I had been sitting patiently at the wetlands along the Rhine for about two hours waiting to photograph some of the birds that frequent the river. The place was beautiful, with mist hanging over the tree tops. To the naked eye, however, it seemed as if all living creatures had abandoned this part of the river.
I had seen another photographer in the distance also waiting patiently for nothing to happen. I was about to leave when he walked across and joined me for some conversation. We spoke about photography in general, and more specifically about our experiences photographing nature and wildlife. He told me that there were beavers in this area, yet he had never seen them. I asked him how he knew. He said that the farmer had told him, since his crops had been eaten by them. However, the farmer had also not seen them. He knew that there were beavers since there were trails of bits and pieces of crop that were left between the farmland and the river, in the mornings.
He then proceeded to take me on a guided tour along the river showing me evidence of the existence of the beavers. He pointed out burrowed tunnels on the bank of the river. He showed me the trails of foliage across the gravel cycle path that separated the farmland and the river. He also showed me huge sculptured indentations on the trunks of large poplar trees. As I looked at the trees, I couldn’t imagine an experienced lumberjack doing a better job of chopping the trunk with such grooved precision.
As I was shown all of evidence, I felt a strong desire to see and photograph the beavers. Being told and shown evidence of their existence was not enough for me. I needed to witness and experience the beavers for myself. As a psychologist, I knew that the most effective way to learn about anything is to move into the experiential domain and to personally witness and observe what is being spoken about. Telling and showing are only secondary levels of the learning process. The primary and most impactful level of learning is to go through an experiential process.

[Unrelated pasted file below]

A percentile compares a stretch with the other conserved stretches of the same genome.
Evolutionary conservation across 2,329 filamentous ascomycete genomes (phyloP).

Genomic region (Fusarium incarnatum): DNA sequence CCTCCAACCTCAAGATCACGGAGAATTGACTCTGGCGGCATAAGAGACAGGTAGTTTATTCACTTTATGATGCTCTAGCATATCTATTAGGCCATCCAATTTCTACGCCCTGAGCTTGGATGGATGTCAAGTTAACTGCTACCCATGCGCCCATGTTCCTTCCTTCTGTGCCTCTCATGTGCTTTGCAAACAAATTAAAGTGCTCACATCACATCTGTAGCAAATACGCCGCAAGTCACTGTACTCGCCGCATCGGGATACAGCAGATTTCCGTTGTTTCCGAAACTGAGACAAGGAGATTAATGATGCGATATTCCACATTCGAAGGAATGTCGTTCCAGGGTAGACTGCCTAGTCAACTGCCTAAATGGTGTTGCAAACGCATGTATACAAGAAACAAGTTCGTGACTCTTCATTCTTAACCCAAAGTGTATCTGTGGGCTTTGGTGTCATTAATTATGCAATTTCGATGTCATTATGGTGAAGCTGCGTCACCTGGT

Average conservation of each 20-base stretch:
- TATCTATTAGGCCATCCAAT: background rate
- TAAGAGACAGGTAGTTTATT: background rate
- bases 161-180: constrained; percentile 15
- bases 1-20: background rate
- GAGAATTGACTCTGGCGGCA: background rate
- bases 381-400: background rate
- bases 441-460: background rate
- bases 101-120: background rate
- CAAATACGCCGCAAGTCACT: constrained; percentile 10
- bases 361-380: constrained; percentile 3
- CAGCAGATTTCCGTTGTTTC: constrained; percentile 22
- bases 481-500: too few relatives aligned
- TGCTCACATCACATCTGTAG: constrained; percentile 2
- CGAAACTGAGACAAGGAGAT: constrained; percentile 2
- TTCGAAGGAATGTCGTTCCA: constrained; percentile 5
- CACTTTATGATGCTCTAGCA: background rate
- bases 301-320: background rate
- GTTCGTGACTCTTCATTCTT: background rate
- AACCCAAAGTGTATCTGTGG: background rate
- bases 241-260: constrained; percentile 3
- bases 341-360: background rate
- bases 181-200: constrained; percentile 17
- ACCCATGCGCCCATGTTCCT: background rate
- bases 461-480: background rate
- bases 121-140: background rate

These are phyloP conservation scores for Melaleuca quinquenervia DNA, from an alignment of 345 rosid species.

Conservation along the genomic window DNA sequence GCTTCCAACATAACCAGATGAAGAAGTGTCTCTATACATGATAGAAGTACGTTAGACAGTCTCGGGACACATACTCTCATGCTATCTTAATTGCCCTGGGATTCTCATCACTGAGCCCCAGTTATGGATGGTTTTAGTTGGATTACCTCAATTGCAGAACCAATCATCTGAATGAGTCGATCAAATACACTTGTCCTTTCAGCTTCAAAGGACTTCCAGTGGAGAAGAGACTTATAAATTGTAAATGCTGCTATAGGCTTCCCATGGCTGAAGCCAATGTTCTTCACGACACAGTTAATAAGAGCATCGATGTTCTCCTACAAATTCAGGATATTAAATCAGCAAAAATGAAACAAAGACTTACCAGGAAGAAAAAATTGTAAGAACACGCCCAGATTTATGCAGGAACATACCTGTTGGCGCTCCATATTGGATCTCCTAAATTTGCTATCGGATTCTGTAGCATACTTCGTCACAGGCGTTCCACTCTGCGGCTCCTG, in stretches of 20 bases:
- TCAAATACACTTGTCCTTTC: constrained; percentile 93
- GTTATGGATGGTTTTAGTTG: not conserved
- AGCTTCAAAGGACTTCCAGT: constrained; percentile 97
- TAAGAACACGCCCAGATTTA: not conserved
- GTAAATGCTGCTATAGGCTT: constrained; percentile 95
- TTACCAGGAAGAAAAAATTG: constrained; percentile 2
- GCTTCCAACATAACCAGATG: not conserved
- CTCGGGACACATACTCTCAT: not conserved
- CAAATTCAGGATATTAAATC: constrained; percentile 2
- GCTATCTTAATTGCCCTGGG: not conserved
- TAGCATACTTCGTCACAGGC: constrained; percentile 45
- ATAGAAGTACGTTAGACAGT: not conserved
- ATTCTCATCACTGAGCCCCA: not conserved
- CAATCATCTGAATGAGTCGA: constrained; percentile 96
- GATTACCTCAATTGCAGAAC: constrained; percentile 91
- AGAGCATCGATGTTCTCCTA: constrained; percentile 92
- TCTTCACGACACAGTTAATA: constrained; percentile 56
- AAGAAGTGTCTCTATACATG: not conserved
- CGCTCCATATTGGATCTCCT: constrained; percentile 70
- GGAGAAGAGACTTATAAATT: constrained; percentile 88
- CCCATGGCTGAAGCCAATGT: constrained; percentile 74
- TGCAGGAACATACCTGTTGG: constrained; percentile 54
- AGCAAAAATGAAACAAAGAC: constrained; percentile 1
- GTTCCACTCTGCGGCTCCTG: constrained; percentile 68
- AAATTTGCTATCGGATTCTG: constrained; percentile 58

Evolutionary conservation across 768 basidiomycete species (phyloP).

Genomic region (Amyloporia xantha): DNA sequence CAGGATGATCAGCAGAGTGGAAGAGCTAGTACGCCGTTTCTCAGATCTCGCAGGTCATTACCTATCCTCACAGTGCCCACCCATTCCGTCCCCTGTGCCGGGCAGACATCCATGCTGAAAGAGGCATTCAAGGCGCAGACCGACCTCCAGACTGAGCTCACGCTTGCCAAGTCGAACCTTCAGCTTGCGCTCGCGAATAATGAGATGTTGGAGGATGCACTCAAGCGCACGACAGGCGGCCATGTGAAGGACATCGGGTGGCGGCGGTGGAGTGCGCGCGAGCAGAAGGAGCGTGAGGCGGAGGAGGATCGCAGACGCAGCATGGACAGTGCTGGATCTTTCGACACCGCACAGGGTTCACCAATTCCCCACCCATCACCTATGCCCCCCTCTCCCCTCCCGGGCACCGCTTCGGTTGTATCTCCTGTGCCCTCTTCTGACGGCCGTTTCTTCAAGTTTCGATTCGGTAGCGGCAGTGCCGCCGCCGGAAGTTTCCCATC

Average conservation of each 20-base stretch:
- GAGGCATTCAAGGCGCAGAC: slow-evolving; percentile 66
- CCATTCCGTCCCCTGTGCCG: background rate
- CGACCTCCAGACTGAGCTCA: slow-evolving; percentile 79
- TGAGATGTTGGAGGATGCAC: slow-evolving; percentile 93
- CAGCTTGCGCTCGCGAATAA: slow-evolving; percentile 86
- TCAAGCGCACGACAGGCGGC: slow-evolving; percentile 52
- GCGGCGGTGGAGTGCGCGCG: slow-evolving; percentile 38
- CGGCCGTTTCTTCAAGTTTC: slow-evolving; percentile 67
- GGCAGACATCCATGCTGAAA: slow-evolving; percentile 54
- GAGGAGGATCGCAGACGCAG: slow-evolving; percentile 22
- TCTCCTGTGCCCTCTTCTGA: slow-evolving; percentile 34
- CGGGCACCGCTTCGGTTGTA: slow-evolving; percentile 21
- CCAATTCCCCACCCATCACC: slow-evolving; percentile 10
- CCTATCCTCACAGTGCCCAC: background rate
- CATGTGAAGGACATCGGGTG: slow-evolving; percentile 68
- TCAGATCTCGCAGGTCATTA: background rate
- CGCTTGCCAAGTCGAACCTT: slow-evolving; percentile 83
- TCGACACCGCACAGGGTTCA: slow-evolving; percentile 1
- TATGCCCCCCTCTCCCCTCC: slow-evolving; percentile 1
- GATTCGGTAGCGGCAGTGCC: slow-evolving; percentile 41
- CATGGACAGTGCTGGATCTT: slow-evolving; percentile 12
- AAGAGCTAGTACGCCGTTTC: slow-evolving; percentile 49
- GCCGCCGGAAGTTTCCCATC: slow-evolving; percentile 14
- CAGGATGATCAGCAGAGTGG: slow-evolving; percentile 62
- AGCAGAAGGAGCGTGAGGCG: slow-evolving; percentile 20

After reading up about beavers and their habitat, I felt compelled to go back to the wetlands in search of the illusive beavers. Beavers are nocturnal rodents, but can be seen at dawn or dusk. In the 1900’s, they were hunted to near extinction for their coats. They were reintroduced into a number of European countries in 1960-1970.
Before sunrise every morning for a week, I sat patiently waiting for the beavers.
My first sighting felt surreal. The beaver seemed to emerge out of nothingness, swimming across my line of vision. Throughout the week, the sightings were sporadic as they swam passed me, or emerged from the burrows on the opposite bank of the river. There was only one morning in the week that I did not see them. I felt satisfied that my search for the beavers was so richly rewarded. I now knew that they definitely existed. Seeing was truly believing.